In an alternative embodiment, identification of produce item **18** may be handled by transaction server **24**. Following identification, transaction server **24** obtains a price for produce item **18** and forwards it to transaction terminal **20**.

PLU data file **28** and produce data file **30** are stored within storage medium **26**, but either may also be located instead at transaction terminal **20**.

Checkout frequency is the relative number of times an item is purchased. It can be established for a given location (store) in a given time period, or it can also be based on the average within a given region in a given time period. For example, for a particular store (or region), suppose that there are N different produce items sold, with the i-th item sold n_{i }times. The checkout frequency for the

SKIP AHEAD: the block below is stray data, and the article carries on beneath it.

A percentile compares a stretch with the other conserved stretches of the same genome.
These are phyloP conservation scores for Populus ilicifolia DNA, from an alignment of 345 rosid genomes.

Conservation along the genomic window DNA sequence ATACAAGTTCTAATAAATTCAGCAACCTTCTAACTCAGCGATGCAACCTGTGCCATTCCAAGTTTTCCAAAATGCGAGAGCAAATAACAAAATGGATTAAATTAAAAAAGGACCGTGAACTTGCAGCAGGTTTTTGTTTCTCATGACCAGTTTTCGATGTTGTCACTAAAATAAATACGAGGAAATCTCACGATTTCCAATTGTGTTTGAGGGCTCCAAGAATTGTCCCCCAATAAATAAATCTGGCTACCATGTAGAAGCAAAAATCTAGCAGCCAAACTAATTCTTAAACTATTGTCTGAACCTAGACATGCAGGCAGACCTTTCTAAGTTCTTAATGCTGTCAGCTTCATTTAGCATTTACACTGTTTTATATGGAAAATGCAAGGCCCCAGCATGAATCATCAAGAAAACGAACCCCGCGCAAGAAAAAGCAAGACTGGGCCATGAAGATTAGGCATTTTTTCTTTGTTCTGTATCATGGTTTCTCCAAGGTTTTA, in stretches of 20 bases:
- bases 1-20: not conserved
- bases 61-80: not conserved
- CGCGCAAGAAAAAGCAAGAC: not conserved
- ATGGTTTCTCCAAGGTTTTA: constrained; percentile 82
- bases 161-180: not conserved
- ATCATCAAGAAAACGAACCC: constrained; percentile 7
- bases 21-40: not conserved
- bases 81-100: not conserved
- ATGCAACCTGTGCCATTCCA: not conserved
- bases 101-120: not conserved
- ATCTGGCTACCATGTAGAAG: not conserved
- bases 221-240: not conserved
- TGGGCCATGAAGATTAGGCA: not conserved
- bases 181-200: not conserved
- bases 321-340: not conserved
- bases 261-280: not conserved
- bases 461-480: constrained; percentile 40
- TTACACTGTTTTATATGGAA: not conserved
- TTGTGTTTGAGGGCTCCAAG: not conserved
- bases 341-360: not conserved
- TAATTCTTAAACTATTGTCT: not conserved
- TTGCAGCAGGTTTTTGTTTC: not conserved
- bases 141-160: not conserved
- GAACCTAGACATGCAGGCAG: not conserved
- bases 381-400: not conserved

Checkout frequency may be established as a function of season or month of the year to better reflect the seasonal changes in availability and popularity of different produce items. An initial set of frequency data may be provided based on a national or regional average.

During its operation the produce recognition system will accumulate its own statistics over time and update a store-specific frequency database (or some form of localized database, e.g., the average based on a local chain of stores).

Checkout frequency may be used as a priori information in the Bayes decision theory. A list of known checkout frequencies would yield a ranking of the top choices.

For example, if bananas have a twenty percent checkout frequency, then a guess that an unknown item at the checkout lane is a banana would have a one in five probability to be correct.